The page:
March Madness has gone from fun and games to serious business

Like many youngsters, a few Sooners players once tried to fill out the perfect NCAA Tournament bracket. Nowadays, they’re out to bust a few of those brackets.
by Berry Tramel Published: March 17, 2014

NORMAN — The ballgames reached the Bahamas years ago. As a boy, Buddy Hield would watch the NCAA Tournament. Those big shots we’ll never forget? Mario Chalmers’ to keep Kansas alive, Scottie Reynolds’ to send Villanova to the Final Four, John Lucas’ jumper that sent OSU to the same? They were beamed to the Caribbean, too.

The games, the Bahamians figured out.

The brackets? The seedings and the committee selections and the politics and the RPI and the strength of schedule and darkhorses and the upsets? Not so much. But that, too, is changing. March long has gone mad in America, and now it’s going mad across the sea.

“It’s a fun deal back in the Bahamas, especially now that I’m playing,” said Hield, OU’s budding sophomore star. “Everybody back home’s watching. One of my friends, one of my coaches back home, called me, said, ‘what bracket are you in?’ But I think it’s getting bigger. I think everybody’s got Oklahoma going to the championship.”

Well, that kind of devotion won’t last forever. The bracket, trying to pick the winners of this three-week basketball odyssey, is an American obsession, and team devotion eventually gives way to the desire to be right.

But as the 2014 NCAA Tournament dawns, it’s no stretch to have the Sooners extending along the bracket for awhile. OU hasn’t won an NCAA game since 2009, but the Sooners are seeded fifth in the West Regional and a solid favorite to beat North Dakota State in their tournament opener at 6:57 p.m. Thursday in Spokane, Wash.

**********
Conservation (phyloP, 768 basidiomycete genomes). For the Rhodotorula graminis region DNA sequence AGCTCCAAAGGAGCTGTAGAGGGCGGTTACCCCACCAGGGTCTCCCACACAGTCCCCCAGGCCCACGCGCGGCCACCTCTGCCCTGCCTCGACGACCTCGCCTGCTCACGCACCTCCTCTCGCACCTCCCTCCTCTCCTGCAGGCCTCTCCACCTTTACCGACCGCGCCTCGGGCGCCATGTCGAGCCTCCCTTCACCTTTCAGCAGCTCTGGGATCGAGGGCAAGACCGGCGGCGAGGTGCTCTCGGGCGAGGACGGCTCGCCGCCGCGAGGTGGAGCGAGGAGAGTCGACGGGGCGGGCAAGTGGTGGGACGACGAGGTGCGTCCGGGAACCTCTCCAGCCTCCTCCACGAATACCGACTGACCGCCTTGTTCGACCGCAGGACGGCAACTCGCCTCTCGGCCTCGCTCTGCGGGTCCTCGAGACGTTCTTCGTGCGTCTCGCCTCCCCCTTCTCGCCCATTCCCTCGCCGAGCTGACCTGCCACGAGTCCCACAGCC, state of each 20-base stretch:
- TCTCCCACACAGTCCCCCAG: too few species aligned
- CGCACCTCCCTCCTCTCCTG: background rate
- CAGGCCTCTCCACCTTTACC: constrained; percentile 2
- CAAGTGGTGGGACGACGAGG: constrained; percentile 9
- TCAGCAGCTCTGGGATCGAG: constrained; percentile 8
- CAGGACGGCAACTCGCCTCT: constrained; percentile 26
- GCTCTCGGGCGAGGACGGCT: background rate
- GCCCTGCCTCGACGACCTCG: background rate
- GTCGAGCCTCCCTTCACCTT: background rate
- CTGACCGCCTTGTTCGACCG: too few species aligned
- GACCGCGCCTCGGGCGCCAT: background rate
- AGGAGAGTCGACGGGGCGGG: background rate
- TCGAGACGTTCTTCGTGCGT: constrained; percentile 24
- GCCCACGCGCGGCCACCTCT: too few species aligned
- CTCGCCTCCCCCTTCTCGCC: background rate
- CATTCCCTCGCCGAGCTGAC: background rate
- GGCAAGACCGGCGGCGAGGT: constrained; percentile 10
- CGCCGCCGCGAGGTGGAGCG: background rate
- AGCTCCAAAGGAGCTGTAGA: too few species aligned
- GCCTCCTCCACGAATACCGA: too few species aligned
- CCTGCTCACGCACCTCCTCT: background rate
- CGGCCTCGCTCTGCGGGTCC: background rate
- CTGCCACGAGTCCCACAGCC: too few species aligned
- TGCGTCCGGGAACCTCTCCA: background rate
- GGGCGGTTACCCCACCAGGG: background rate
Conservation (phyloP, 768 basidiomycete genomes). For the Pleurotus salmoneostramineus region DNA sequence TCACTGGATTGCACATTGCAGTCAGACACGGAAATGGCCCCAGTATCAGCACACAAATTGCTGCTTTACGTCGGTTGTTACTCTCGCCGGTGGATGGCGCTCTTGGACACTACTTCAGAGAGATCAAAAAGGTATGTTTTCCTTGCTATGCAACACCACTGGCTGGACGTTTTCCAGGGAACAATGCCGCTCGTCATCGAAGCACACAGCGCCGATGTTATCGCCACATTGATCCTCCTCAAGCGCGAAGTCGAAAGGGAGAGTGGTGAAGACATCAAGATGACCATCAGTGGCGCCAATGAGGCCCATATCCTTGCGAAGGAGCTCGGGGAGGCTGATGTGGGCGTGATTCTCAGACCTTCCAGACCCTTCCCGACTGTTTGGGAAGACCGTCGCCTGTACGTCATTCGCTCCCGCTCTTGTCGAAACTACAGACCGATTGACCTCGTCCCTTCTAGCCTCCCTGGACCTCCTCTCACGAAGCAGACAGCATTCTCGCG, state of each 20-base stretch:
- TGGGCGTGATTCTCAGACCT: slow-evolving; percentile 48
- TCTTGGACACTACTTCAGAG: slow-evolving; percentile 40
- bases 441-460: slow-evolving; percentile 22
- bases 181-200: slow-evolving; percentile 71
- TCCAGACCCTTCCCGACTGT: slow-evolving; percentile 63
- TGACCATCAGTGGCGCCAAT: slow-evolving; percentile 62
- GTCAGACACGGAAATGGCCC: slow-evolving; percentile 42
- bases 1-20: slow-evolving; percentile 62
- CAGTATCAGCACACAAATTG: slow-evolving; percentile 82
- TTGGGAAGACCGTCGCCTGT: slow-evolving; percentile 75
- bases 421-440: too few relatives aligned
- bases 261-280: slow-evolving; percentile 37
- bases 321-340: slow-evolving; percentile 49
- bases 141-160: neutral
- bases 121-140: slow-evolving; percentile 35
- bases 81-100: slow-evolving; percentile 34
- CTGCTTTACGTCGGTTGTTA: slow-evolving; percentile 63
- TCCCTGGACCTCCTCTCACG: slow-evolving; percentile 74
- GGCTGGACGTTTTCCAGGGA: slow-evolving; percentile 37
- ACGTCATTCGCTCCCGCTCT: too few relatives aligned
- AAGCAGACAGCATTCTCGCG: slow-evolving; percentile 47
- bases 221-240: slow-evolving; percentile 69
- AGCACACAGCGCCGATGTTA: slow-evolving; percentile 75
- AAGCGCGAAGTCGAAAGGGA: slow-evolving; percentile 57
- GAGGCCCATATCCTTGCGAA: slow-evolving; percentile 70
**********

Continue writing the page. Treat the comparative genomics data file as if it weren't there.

It’s got to be quite a rush for boys who once experienced March Madness via bracket predictions to now experience it on the NCAA hardwoods, making or breaking the brackets of others.

“It’s a big stage,” said OU freshman point guard Jordan Woodard.

Not every Sooner grew up fixated on the tournament. Cam Clark said he watched the games a little and never filled out a bracket. But Woodard did.

“Me and my family used to make brackets and compete who had the most wins and stuff like that,” Woodard said. “So I used to catch almost all the games. It was fun. The best time of the year.”

March certainly is in the running for best sports month. For all of college basketball’s many flaws, the tournament – the upsets, the underdogs, the heroes made and the dreams shattered – is must-see television. For three weeks, and especially the first four days, starting Thursday, we stop and watch drama that Hollywood only dreams of creating.

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by Berry Tramel
Berry Tramel, a lifelong Oklahoman, sports fan and newspaper reader, joined The Oklahoman in 1991 and has served as beat writer, assistant sports editor, sports editor and columnist. Tramel grew up reading four daily newspapers — The Oklahoman,...
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